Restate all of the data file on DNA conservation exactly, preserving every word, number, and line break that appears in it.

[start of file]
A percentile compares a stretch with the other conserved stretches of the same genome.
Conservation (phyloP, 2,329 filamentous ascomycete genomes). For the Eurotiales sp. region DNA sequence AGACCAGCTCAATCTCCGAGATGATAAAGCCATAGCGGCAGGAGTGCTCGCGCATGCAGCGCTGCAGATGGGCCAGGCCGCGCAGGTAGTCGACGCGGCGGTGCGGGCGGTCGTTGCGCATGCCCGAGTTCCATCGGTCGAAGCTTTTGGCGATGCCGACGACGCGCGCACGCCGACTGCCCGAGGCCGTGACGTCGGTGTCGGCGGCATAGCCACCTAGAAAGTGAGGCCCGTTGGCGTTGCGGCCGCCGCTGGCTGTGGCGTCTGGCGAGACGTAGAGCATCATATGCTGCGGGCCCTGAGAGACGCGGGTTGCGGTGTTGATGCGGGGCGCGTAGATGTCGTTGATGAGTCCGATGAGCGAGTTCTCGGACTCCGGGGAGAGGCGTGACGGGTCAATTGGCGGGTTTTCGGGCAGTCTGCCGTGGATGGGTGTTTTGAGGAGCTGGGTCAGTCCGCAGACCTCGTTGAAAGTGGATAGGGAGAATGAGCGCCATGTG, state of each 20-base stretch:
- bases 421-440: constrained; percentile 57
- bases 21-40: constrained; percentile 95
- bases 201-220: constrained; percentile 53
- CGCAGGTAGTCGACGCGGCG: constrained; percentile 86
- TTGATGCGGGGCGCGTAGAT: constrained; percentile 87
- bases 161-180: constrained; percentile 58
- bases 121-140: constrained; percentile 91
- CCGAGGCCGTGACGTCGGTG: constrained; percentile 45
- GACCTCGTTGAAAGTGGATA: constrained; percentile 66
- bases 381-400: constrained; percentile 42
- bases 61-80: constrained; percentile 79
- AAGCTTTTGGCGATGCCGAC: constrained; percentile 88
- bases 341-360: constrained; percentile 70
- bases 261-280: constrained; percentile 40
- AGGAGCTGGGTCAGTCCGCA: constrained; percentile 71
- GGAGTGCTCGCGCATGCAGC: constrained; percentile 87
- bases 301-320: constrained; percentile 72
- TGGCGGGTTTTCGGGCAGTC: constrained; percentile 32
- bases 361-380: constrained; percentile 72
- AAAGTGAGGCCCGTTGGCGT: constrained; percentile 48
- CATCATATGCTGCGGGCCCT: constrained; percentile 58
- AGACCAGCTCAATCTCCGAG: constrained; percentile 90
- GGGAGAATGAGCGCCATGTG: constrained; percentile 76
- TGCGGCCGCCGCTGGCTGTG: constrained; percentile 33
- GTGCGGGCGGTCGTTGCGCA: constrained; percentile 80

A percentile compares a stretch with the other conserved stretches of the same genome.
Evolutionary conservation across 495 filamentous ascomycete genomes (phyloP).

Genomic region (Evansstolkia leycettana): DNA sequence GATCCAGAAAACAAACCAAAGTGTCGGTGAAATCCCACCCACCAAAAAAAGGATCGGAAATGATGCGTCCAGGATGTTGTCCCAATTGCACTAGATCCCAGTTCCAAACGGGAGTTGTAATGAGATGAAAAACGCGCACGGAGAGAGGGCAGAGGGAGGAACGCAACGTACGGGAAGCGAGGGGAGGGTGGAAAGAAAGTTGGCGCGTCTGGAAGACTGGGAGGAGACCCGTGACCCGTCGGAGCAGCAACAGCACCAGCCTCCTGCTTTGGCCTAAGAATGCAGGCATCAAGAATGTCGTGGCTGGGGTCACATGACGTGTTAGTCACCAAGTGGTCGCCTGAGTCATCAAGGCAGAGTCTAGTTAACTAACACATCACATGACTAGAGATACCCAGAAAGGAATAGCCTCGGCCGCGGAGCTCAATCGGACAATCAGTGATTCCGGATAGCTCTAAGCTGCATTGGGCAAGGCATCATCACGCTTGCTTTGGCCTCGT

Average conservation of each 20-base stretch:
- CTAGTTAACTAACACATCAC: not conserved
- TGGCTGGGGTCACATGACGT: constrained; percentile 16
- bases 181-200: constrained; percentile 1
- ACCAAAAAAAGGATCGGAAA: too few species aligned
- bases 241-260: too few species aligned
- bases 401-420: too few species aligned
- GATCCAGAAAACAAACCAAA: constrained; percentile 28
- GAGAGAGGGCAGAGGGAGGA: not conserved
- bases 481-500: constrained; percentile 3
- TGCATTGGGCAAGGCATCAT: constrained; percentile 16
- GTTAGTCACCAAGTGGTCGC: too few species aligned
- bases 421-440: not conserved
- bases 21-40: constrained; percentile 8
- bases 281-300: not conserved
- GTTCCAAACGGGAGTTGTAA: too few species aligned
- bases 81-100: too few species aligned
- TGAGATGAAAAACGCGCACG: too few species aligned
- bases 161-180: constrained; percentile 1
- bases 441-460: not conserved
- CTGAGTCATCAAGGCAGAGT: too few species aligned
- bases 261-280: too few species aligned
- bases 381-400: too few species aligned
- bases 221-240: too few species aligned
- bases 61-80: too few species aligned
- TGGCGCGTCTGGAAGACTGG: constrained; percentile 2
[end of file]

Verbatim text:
A percentile compares a stretch with the other conserved stretches of the same genome.
Conservation (phyloP, 2,329 filamentous ascomycete genomes). For the Eurotiales sp. region DNA sequence AGACCAGCTCAATCTCCGAGATGATAAAGCCATAGCGGCAGGAGTGCTCGCGCATGCAGCGCTGCAGATGGGCCAGGCCGCGCAGGTAGTCGACGCGGCGGTGCGGGCGGTCGTTGCGCATGCCCGAGTTCCATCGGTCGAAGCTTTTGGCGATGCCGACGACGCGCGCACGCCGACTGCCCGAGGCCGTGACGTCGGTGTCGGCGGCATAGCCACCTAGAAAGTGAGGCCCGTTGGCGTTGCGGCCGCCGCTGGCTGTGGCGTCTGGCGAGACGTAGAGCATCATATGCTGCGGGCCCTGAGAGACGCGGGTTGCGGTGTTGATGCGGGGCGCGTAGATGTCGTTGATGAGTCCGATGAGCGAGTTCTCGGACTCCGGGGAGAGGCGTGACGGGTCAATTGGCGGGTTTTCGGGCAGTCTGCCGTGGATGGGTGTTTTGAGGAGCTGGGTCAGTCCGCAGACCTCGTTGAAAGTGGATAGGGAGAATGAGCGCCATGTG, state of each 20-base stretch:
- bases 421-440: constrained; percentile 57
- bases 21-40: constrained; percentile 95
- bases 201-220: constrained; percentile 53
- CGCAGGTAGTCGACGCGGCG: constrained; percentile 86
- TTGATGCGGGGCGCGTAGAT: constrained; percentile 87
- bases 161-180: constrained; percentile 58
- bases 121-140: constrained; percentile 91
- CCGAGGCCGTGACGTCGGTG: constrained; percentile 45
- GACCTCGTTGAAAGTGGATA: constrained; percentile 66
- bases 381-400: constrained; percentile 42
- bases 61-80: constrained; percentile 79
- AAGCTTTTGGCGATGCCGAC: constrained; percentile 88
- bases 341-360: constrained; percentile 70
- bases 261-280: constrained; percentile 40
- AGGAGCTGGGTCAGTCCGCA: constrained; percentile 71
- GGAGTGCTCGCGCATGCAGC: constrained; percentile 87
- bases 301-320: constrained; percentile 72
- TGGCGGGTTTTCGGGCAGTC: constrained; percentile 32
- bases 361-380: constrained; percentile 72
- AAAGTGAGGCCCGTTGGCGT: constrained; percentile 48
- CATCATATGCTGCGGGCCCT: constrained; percentile 58
- AGACCAGCTCAATCTCCGAG: constrained; percentile 90
- GGGAGAATGAGCGCCATGTG: constrained; percentile 76
- TGCGGCCGCCGCTGGCTGTG: constrained; percentile 33
- GTGCGGGCGGTCGTTGCGCA: constrained; percentile 80

A percentile compares a stretch with the other conserved stretches of the same genome.
Evolutionary conservation across 495 filamentous ascomycete genomes (phyloP).

Genomic region (Evansstolkia leycettana): DNA sequence GATCCAGAAAACAAACCAAAGTGTCGGTGAAATCCCACCCACCAAAAAAAGGATCGGAAATGATGCGTCCAGGATGTTGTCCCAATTGCACTAGATCCCAGTTCCAAACGGGAGTTGTAATGAGATGAAAAACGCGCACGGAGAGAGGGCAGAGGGAGGAACGCAACGTACGGGAAGCGAGGGGAGGGTGGAAAGAAAGTTGGCGCGTCTGGAAGACTGGGAGGAGACCCGTGACCCGTCGGAGCAGCAACAGCACCAGCCTCCTGCTTTGGCCTAAGAATGCAGGCATCAAGAATGTCGTGGCTGGGGTCACATGACGTGTTAGTCACCAAGTGGTCGCCTGAGTCATCAAGGCAGAGTCTAGTTAACTAACACATCACATGACTAGAGATACCCAGAAAGGAATAGCCTCGGCCGCGGAGCTCAATCGGACAATCAGTGATTCCGGATAGCTCTAAGCTGCATTGGGCAAGGCATCATCACGCTTGCTTTGGCCTCGT

Average conservation of each 20-base stretch:
- CTAGTTAACTAACACATCAC: not conserved
- TGGCTGGGGTCACATGACGT: constrained; percentile 16
- bases 181-200: constrained; percentile 1
- ACCAAAAAAAGGATCGGAAA: too few species aligned
- bases 241-260: too few species aligned
- bases 401-420: too few species aligned
- GATCCAGAAAACAAACCAAA: constrained; percentile 28
- GAGAGAGGGCAGAGGGAGGA: not conserved
- bases 481-500: constrained; percentile 3
- TGCATTGGGCAAGGCATCAT: constrained; percentile 16
- GTTAGTCACCAAGTGGTCGC: too few species aligned
- bases 421-440: not conserved
- bases 21-40: constrained; percentile 8
- bases 281-300: not conserved
- GTTCCAAACGGGAGTTGTAA: too few species aligned
- bases 81-100: too few species aligned
- TGAGATGAAAAACGCGCACG: too few species aligned
- bases 161-180: constrained; percentile 1
- bases 441-460: not conserved
- CTGAGTCATCAAGGCAGAGT: too few species aligned
- bases 261-280: too few species aligned
- bases 381-400: too few species aligned
- bases 221-240: too few species aligned
- bases 61-80: too few species aligned
- TGGCGCGTCTGGAAGACTGG: constrained; percentile 2